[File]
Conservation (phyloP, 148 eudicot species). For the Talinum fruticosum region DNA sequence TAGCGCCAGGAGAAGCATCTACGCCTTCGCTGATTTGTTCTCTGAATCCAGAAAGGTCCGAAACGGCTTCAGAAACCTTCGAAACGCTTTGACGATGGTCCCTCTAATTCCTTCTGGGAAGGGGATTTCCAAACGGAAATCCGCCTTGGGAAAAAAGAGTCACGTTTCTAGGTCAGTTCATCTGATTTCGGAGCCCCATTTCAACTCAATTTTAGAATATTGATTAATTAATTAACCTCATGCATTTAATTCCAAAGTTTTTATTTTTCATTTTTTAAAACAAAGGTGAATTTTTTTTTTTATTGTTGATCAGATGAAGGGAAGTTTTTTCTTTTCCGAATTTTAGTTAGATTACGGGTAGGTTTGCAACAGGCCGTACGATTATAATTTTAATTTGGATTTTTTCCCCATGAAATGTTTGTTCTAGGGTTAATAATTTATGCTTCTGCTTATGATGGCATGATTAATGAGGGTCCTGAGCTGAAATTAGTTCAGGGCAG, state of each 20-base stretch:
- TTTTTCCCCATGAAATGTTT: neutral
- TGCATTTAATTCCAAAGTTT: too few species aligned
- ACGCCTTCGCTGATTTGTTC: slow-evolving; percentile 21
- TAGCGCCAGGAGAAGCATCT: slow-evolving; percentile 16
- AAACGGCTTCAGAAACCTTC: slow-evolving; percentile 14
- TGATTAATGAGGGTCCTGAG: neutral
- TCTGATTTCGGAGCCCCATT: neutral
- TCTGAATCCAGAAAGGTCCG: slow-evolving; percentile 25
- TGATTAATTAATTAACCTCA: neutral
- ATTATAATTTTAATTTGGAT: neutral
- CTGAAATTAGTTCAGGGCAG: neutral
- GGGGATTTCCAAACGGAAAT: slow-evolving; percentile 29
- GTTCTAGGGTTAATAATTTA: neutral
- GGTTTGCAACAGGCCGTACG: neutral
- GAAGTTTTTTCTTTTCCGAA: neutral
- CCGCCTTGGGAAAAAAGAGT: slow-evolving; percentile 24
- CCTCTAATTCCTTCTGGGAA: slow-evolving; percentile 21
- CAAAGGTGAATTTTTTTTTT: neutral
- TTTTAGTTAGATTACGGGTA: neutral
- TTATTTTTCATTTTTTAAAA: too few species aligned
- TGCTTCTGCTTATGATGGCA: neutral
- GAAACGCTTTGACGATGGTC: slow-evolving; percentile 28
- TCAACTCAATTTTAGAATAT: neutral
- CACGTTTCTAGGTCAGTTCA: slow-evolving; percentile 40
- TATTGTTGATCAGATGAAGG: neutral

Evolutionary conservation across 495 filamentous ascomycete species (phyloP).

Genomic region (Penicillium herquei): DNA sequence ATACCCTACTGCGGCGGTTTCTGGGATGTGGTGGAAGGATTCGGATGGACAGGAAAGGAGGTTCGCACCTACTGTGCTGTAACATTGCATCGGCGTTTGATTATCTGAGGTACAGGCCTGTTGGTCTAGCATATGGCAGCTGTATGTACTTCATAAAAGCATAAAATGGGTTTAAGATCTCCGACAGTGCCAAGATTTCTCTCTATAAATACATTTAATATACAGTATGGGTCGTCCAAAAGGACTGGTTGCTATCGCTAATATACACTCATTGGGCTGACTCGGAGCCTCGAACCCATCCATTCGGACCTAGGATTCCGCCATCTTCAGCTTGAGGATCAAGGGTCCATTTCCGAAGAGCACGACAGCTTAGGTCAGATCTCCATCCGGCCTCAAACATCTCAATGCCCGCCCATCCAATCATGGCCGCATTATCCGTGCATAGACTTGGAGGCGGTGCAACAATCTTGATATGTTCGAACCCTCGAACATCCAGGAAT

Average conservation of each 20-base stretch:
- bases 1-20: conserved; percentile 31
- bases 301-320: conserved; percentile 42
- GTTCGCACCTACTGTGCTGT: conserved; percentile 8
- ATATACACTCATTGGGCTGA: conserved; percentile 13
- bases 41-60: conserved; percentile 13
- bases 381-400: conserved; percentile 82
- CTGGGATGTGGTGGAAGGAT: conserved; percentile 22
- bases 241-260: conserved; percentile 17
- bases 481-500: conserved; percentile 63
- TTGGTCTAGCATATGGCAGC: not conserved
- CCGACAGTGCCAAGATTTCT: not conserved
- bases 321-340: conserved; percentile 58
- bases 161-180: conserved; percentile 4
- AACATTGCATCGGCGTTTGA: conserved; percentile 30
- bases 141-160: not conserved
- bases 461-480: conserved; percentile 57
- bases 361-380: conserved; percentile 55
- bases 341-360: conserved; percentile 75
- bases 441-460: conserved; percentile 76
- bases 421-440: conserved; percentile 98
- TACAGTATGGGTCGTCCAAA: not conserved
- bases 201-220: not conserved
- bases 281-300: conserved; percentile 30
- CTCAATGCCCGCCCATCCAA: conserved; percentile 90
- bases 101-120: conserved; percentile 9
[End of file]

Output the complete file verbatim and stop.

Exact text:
Conservation (phyloP, 148 eudicot species). For the Talinum fruticosum region DNA sequence TAGCGCCAGGAGAAGCATCTACGCCTTCGCTGATTTGTTCTCTGAATCCAGAAAGGTCCGAAACGGCTTCAGAAACCTTCGAAACGCTTTGACGATGGTCCCTCTAATTCCTTCTGGGAAGGGGATTTCCAAACGGAAATCCGCCTTGGGAAAAAAGAGTCACGTTTCTAGGTCAGTTCATCTGATTTCGGAGCCCCATTTCAACTCAATTTTAGAATATTGATTAATTAATTAACCTCATGCATTTAATTCCAAAGTTTTTATTTTTCATTTTTTAAAACAAAGGTGAATTTTTTTTTTTATTGTTGATCAGATGAAGGGAAGTTTTTTCTTTTCCGAATTTTAGTTAGATTACGGGTAGGTTTGCAACAGGCCGTACGATTATAATTTTAATTTGGATTTTTTCCCCATGAAATGTTTGTTCTAGGGTTAATAATTTATGCTTCTGCTTATGATGGCATGATTAATGAGGGTCCTGAGCTGAAATTAGTTCAGGGCAG, state of each 20-base stretch:
- TTTTTCCCCATGAAATGTTT: neutral
- TGCATTTAATTCCAAAGTTT: too few species aligned
- ACGCCTTCGCTGATTTGTTC: slow-evolving; percentile 21
- TAGCGCCAGGAGAAGCATCT: slow-evolving; percentile 16
- AAACGGCTTCAGAAACCTTC: slow-evolving; percentile 14
- TGATTAATGAGGGTCCTGAG: neutral
- TCTGATTTCGGAGCCCCATT: neutral
- TCTGAATCCAGAAAGGTCCG: slow-evolving; percentile 25
- TGATTAATTAATTAACCTCA: neutral
- ATTATAATTTTAATTTGGAT: neutral
- CTGAAATTAGTTCAGGGCAG: neutral
- GGGGATTTCCAAACGGAAAT: slow-evolving; percentile 29
- GTTCTAGGGTTAATAATTTA: neutral
- GGTTTGCAACAGGCCGTACG: neutral
- GAAGTTTTTTCTTTTCCGAA: neutral
- CCGCCTTGGGAAAAAAGAGT: slow-evolving; percentile 24
- CCTCTAATTCCTTCTGGGAA: slow-evolving; percentile 21
- CAAAGGTGAATTTTTTTTTT: neutral
- TTTTAGTTAGATTACGGGTA: neutral
- TTATTTTTCATTTTTTAAAA: too few species aligned
- TGCTTCTGCTTATGATGGCA: neutral
- GAAACGCTTTGACGATGGTC: slow-evolving; percentile 28
- TCAACTCAATTTTAGAATAT: neutral
- CACGTTTCTAGGTCAGTTCA: slow-evolving; percentile 40
- TATTGTTGATCAGATGAAGG: neutral

Evolutionary conservation across 495 filamentous ascomycete species (phyloP).

Genomic region (Penicillium herquei): DNA sequence ATACCCTACTGCGGCGGTTTCTGGGATGTGGTGGAAGGATTCGGATGGACAGGAAAGGAGGTTCGCACCTACTGTGCTGTAACATTGCATCGGCGTTTGATTATCTGAGGTACAGGCCTGTTGGTCTAGCATATGGCAGCTGTATGTACTTCATAAAAGCATAAAATGGGTTTAAGATCTCCGACAGTGCCAAGATTTCTCTCTATAAATACATTTAATATACAGTATGGGTCGTCCAAAAGGACTGGTTGCTATCGCTAATATACACTCATTGGGCTGACTCGGAGCCTCGAACCCATCCATTCGGACCTAGGATTCCGCCATCTTCAGCTTGAGGATCAAGGGTCCATTTCCGAAGAGCACGACAGCTTAGGTCAGATCTCCATCCGGCCTCAAACATCTCAATGCCCGCCCATCCAATCATGGCCGCATTATCCGTGCATAGACTTGGAGGCGGTGCAACAATCTTGATATGTTCGAACCCTCGAACATCCAGGAAT

Average conservation of each 20-base stretch:
- bases 1-20: conserved; percentile 31
- bases 301-320: conserved; percentile 42
- GTTCGCACCTACTGTGCTGT: conserved; percentile 8
- ATATACACTCATTGGGCTGA: conserved; percentile 13
- bases 41-60: conserved; percentile 13
- bases 381-400: conserved; percentile 82
- CTGGGATGTGGTGGAAGGAT: conserved; percentile 22
- bases 241-260: conserved; percentile 17
- bases 481-500: conserved; percentile 63
- TTGGTCTAGCATATGGCAGC: not conserved
- CCGACAGTGCCAAGATTTCT: not conserved
- bases 321-340: conserved; percentile 58
- bases 161-180: conserved; percentile 4
- AACATTGCATCGGCGTTTGA: conserved; percentile 30
- bases 141-160: not conserved
- bases 461-480: conserved; percentile 57
- bases 361-380: conserved; percentile 55
- bases 341-360: conserved; percentile 75
- bases 441-460: conserved; percentile 76
- bases 421-440: conserved; percentile 98
- TACAGTATGGGTCGTCCAAA: not conserved
- bases 201-220: not conserved
- bases 281-300: conserved; percentile 30
- CTCAATGCCCGCCCATCCAA: conserved; percentile 90
- bases 101-120: conserved; percentile 9